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Why the last weeks of school have many parents crying ‘Mayday’

This past Wednesday started out like any typical day at the Brown household. The four older kids slowly woke up after a series of wake-up calls, then got dressed and ate breakfast before they were off riding their bikes to school.

After sending the kids off, I turned to look at the agenda for the coming days. It is May after all, and while the month is known for blooming flowers and singing birds, there is another thing it is notorious for, and that is a busy schedule filled with end-of-year activities.

As I looked over the schedule, I saw that in the next five days, we would have four soccer practices, a soccer game, three gymnastics meets, two pajama days and a school fun run. Furthermore, as luck would have it, my oldest son was set to be student spotlight, filling my whole next week up with all that comes with that.

I knew, however, that there was something else on the week’s agenda, but I couldn’t remember what it was. When I looked at a bright yellow paper to the side of the calendar, I saw “Ace’s Culture Festival at 1:00 on Thursday” written in bold permanent marker. Quickly, I transferred the note over to the calendar to make sure that I didn’t forget.

The strange but good news I found as I scanned the schedule was that there was nothing on the calendar for this particular day. No games, no programs, no meets … nothing. There was, of course, a trip to the store to pick up material to make a costume for my daughter’s upcoming school opera, but that was a minor wave in this otherwise clear sailing day.

So, I loaded up my younger two kids and headed to the store to get supplies. With plenty of time to spare before my kindergartener got home at noon, I decided to stop to get a treat for my 4-year-old.

When we got home, I was able to clean a few rooms and get laundry and dishes done while the baby slept, and before the three older kids returned home from school. This was shaping up to be a much-needed relaxing day.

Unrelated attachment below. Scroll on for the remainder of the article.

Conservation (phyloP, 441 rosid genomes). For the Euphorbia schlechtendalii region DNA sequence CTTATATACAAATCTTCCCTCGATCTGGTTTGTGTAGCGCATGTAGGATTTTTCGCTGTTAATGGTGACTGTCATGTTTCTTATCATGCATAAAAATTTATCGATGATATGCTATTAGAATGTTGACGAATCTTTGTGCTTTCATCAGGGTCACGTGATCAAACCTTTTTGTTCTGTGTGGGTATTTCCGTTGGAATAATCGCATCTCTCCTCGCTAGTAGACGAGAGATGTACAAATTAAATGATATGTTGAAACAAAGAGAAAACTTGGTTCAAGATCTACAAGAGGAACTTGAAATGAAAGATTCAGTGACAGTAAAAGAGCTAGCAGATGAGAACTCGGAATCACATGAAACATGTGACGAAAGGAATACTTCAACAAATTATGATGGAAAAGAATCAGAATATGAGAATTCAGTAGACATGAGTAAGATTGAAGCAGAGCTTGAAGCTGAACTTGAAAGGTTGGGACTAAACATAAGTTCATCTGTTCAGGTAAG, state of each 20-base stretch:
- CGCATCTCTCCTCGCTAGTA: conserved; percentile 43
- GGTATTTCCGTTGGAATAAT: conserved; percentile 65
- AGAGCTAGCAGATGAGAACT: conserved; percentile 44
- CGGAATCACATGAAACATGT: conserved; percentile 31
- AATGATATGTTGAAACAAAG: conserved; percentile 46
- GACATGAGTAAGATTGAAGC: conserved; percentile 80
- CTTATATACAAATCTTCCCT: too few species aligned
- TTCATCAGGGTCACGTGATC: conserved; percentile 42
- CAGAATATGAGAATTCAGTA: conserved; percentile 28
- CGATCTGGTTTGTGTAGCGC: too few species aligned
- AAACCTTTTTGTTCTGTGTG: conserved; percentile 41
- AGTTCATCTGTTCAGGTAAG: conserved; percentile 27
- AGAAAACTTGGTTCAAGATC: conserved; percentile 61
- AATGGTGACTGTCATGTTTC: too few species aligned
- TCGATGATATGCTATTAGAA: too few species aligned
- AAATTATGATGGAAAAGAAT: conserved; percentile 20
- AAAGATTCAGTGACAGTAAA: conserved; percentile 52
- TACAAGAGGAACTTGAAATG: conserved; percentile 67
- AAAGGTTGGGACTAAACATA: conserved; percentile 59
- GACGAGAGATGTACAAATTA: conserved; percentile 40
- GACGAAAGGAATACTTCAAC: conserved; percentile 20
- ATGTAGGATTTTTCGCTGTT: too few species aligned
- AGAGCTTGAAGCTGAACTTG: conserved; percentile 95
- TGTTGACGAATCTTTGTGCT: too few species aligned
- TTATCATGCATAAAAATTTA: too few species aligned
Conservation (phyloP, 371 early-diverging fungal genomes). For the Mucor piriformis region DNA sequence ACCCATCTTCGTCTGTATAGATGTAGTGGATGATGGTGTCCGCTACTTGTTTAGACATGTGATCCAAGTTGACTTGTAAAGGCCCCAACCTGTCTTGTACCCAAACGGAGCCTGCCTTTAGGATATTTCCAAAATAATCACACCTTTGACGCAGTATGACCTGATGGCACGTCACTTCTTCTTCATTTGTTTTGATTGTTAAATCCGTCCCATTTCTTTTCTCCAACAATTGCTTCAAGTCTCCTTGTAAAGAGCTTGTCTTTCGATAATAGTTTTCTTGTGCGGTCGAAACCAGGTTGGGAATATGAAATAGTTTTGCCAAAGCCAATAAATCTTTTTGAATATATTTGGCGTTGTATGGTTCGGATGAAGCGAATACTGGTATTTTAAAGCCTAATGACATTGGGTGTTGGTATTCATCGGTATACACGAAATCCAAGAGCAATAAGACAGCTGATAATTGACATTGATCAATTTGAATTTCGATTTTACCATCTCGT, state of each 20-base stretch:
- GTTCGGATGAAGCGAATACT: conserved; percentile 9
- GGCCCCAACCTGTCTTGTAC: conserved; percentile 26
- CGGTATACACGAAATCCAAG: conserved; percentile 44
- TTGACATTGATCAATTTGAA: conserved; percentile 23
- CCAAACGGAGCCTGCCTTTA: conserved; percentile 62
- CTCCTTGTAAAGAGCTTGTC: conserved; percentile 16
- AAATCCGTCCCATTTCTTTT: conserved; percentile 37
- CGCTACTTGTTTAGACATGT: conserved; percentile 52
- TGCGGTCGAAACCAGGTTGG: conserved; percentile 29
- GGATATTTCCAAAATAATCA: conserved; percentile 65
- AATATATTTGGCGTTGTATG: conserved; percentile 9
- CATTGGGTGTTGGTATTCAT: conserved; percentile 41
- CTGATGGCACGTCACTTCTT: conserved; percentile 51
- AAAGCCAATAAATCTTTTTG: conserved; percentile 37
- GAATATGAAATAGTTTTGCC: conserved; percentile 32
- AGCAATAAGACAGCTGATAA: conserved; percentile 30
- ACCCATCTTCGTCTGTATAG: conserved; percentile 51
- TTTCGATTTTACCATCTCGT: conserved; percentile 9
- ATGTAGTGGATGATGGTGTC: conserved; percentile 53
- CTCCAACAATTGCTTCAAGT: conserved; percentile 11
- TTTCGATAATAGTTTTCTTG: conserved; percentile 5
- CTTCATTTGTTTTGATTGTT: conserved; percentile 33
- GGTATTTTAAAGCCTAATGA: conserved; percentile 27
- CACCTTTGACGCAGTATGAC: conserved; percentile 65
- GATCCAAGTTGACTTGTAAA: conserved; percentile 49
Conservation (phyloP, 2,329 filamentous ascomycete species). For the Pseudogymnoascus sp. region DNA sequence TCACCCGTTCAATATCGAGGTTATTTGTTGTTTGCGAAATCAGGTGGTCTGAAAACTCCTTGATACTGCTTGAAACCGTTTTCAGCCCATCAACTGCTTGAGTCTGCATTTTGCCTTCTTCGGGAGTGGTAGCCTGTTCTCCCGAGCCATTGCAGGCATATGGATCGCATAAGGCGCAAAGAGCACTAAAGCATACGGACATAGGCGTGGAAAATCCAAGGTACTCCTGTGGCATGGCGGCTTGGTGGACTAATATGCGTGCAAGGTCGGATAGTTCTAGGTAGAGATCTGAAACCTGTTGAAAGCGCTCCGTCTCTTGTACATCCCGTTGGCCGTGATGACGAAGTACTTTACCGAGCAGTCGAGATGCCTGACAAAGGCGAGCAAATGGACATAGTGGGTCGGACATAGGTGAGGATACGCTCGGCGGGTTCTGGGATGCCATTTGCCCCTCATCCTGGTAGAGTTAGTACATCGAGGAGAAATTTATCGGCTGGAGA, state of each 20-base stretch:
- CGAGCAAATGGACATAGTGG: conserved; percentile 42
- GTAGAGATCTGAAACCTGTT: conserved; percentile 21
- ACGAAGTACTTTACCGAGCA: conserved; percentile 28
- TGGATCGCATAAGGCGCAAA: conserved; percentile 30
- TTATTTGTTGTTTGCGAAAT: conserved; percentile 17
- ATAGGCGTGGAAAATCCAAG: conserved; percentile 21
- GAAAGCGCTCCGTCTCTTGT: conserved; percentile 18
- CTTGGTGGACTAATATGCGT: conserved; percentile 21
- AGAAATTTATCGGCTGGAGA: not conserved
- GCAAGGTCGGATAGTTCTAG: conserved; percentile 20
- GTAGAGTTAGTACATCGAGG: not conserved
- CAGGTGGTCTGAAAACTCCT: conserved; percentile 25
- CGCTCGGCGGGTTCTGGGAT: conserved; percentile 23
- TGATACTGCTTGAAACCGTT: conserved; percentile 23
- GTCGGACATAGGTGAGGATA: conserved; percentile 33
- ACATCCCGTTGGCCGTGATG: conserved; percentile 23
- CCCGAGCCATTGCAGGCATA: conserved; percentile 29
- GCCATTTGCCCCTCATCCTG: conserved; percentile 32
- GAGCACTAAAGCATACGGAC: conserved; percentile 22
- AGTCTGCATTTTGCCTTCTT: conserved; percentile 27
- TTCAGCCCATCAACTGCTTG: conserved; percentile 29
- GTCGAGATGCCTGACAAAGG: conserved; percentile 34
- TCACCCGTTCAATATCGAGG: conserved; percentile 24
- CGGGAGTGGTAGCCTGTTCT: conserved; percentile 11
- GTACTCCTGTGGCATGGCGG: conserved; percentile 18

That was, until the door opened at 2:30 and in came a very sad 7-year-old boy, tears streaming down his face and a big bandage on his head.

“You missed my culture fair, and why didn’t you answer your phone when the nurse called?” Ace said through quivering lips and tear-soaked eyes.

He then went on to tell me that during PE, he had been on the head-receiving end of a head-tooth collision. His head was bleeding badly and the nurse tried to call me, but the call went to voicemail. Upon checking my phone, I realized it had died without me knowing it.

I then ran to look at the paper on the refrigerator, and sure enough, I had written the day down wrong for his culture fair.

Right then, I hugged Ace and even shed a few tears myself. I checked his head wound; and although it was a pretty noticable bump and gash, it didn't look like it would need stitches.

I asked Ace if he wanted me to take him to the doctor, and he said he didn't. What he was most upset about was me missing his culture fair.

The ship on my smooth-sailing day had officially sunk, and I found myself yelling, “Mayday!”

Not only was I crying mayday, I was cursing this May day. Any other month and there would have been no way I'd have missed my son's fair. But due to the nature of May, there were too many things to do and I made a mistake.

In the last weeks of school, I suspect many other parents find themselves crying “Mayday!”, and succumbing to the undertow that tosses and spins them around in all sorts of directions, often spitting them out and leaving them disoriented.

Your Mayday distress call, however, may not be the end. With a few more May days ahead, redemption is just around the corner.

My redemption came in the form of four hours spent at the school watching my kids run laps at the fun run, and then eating school lunch — which I’d say is going above and beyond (I’m still tasting that chicken patty one day later).

No longer am I crying mayday, or cursing each and every May day that comes my way. My ship is still sailing, and will continue to sail right through to June — because that’s when this mom will finally catch some wind.

Arianne Brown is a mother of six who loves running the beautiful trails around Utah. For more articles by her, “like” her Facebook page by searching “A mother’s Write” or visit her blogs, or